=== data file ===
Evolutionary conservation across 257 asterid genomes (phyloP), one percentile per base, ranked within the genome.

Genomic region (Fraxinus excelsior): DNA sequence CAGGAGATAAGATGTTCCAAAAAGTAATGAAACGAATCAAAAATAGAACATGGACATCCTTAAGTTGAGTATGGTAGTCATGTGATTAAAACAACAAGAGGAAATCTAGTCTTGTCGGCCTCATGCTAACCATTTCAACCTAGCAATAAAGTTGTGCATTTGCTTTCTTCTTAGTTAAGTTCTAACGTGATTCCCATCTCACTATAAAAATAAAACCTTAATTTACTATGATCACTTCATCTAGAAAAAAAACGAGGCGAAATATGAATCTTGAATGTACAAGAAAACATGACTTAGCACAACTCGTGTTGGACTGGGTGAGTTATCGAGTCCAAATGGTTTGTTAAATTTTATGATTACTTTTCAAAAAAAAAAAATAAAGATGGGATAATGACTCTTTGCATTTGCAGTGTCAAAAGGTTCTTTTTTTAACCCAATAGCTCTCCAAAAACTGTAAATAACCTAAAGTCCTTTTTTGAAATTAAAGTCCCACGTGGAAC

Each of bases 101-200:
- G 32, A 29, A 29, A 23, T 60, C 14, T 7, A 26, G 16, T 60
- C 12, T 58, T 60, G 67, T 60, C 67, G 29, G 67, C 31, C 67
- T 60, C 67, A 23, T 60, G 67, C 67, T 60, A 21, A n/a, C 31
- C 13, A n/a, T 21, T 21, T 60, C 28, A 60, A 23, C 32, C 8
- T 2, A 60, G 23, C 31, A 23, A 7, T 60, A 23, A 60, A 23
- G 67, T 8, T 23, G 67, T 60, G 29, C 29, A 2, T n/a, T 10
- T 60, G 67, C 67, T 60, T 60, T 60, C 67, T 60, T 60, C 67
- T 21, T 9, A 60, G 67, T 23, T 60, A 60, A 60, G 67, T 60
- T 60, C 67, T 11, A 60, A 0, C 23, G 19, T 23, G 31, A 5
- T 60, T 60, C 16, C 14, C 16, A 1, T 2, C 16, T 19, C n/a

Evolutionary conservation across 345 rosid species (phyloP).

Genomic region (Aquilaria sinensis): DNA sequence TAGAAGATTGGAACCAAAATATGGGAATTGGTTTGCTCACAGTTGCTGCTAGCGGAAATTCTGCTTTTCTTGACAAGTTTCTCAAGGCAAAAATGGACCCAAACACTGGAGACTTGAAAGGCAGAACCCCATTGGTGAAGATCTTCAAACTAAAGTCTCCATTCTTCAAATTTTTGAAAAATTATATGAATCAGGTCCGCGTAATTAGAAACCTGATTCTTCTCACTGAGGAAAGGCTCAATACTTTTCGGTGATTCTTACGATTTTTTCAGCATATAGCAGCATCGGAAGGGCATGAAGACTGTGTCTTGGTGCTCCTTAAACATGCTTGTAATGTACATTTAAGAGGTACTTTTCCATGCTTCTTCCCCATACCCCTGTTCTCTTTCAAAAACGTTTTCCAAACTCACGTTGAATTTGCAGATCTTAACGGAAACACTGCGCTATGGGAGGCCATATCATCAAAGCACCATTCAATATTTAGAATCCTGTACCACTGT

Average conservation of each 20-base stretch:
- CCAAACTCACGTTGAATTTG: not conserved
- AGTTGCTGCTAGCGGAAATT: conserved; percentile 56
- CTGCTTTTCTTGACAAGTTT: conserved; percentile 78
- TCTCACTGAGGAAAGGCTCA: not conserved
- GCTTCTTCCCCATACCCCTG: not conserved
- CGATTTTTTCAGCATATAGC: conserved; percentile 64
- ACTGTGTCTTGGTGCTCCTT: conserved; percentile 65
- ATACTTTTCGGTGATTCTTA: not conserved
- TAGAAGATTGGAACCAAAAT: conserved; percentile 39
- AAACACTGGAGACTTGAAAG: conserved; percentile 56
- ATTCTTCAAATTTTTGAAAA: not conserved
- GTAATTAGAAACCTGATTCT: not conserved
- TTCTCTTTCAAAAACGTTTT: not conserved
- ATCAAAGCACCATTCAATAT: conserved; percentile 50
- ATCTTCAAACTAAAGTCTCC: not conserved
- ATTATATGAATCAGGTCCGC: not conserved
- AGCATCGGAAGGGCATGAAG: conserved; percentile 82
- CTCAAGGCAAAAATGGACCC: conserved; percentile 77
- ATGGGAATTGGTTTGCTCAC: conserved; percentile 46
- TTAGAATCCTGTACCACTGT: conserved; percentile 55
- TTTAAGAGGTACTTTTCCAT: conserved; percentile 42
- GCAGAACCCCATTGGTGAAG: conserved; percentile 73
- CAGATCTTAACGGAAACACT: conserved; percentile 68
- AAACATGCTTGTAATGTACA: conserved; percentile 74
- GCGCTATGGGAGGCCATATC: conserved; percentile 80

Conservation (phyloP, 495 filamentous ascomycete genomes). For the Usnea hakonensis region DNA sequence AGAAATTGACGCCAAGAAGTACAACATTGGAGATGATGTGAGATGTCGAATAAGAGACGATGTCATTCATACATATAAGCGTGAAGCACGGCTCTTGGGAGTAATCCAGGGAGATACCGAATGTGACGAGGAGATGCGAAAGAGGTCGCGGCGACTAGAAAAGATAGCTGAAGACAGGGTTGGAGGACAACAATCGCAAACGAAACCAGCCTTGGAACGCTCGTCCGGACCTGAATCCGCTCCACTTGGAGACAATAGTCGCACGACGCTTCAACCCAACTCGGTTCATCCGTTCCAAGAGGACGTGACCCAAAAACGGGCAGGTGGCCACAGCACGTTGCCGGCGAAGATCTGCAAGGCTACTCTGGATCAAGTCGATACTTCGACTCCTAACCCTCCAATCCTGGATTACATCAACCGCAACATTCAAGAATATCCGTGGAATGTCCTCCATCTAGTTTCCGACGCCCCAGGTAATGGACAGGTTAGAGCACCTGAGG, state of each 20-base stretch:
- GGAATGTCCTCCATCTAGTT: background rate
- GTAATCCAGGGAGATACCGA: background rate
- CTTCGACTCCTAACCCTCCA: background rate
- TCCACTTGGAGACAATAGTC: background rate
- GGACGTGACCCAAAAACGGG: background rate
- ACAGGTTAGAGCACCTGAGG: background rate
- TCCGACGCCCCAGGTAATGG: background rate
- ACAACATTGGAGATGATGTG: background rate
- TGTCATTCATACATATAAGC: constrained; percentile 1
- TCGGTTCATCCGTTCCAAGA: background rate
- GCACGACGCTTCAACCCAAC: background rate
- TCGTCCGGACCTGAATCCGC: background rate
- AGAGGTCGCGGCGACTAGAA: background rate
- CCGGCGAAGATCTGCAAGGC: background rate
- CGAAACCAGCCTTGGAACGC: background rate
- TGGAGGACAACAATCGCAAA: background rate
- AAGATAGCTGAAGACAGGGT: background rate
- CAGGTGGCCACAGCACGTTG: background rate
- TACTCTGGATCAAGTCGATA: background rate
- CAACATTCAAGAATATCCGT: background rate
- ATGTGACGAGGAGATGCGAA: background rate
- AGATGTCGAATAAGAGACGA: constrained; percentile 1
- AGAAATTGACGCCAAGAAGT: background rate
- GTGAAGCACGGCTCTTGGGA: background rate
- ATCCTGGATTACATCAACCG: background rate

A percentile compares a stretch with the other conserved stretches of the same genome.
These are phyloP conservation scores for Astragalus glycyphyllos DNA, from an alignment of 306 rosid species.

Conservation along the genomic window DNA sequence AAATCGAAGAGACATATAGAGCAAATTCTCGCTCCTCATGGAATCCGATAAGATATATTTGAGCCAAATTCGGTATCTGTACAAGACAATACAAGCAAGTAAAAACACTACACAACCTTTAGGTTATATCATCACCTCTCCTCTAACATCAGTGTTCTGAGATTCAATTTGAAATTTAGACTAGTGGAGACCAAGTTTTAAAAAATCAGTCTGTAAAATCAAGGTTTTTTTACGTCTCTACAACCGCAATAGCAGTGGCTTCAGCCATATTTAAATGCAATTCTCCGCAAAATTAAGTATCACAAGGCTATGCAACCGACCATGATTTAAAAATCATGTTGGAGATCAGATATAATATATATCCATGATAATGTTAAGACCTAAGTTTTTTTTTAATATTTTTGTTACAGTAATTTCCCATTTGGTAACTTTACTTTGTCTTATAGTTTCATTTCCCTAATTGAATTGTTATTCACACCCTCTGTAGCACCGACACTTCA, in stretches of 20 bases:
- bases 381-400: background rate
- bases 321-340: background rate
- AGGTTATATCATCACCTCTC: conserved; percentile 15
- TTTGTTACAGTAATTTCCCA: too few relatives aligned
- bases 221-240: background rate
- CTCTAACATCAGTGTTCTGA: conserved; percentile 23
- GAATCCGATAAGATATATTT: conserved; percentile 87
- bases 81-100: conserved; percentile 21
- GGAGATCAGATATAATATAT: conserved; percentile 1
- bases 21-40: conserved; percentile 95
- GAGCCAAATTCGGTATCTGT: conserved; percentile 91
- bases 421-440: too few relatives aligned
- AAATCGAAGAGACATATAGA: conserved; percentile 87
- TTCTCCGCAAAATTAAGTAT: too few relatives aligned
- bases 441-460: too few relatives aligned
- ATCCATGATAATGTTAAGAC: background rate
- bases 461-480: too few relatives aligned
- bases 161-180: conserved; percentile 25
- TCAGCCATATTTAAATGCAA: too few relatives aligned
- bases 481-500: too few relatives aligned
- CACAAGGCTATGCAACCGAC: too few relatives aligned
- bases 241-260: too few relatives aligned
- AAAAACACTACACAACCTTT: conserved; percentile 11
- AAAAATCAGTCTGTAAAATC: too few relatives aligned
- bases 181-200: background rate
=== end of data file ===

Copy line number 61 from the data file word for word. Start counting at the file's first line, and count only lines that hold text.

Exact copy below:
- TACTCTGGATCAAGTCGATA: background rate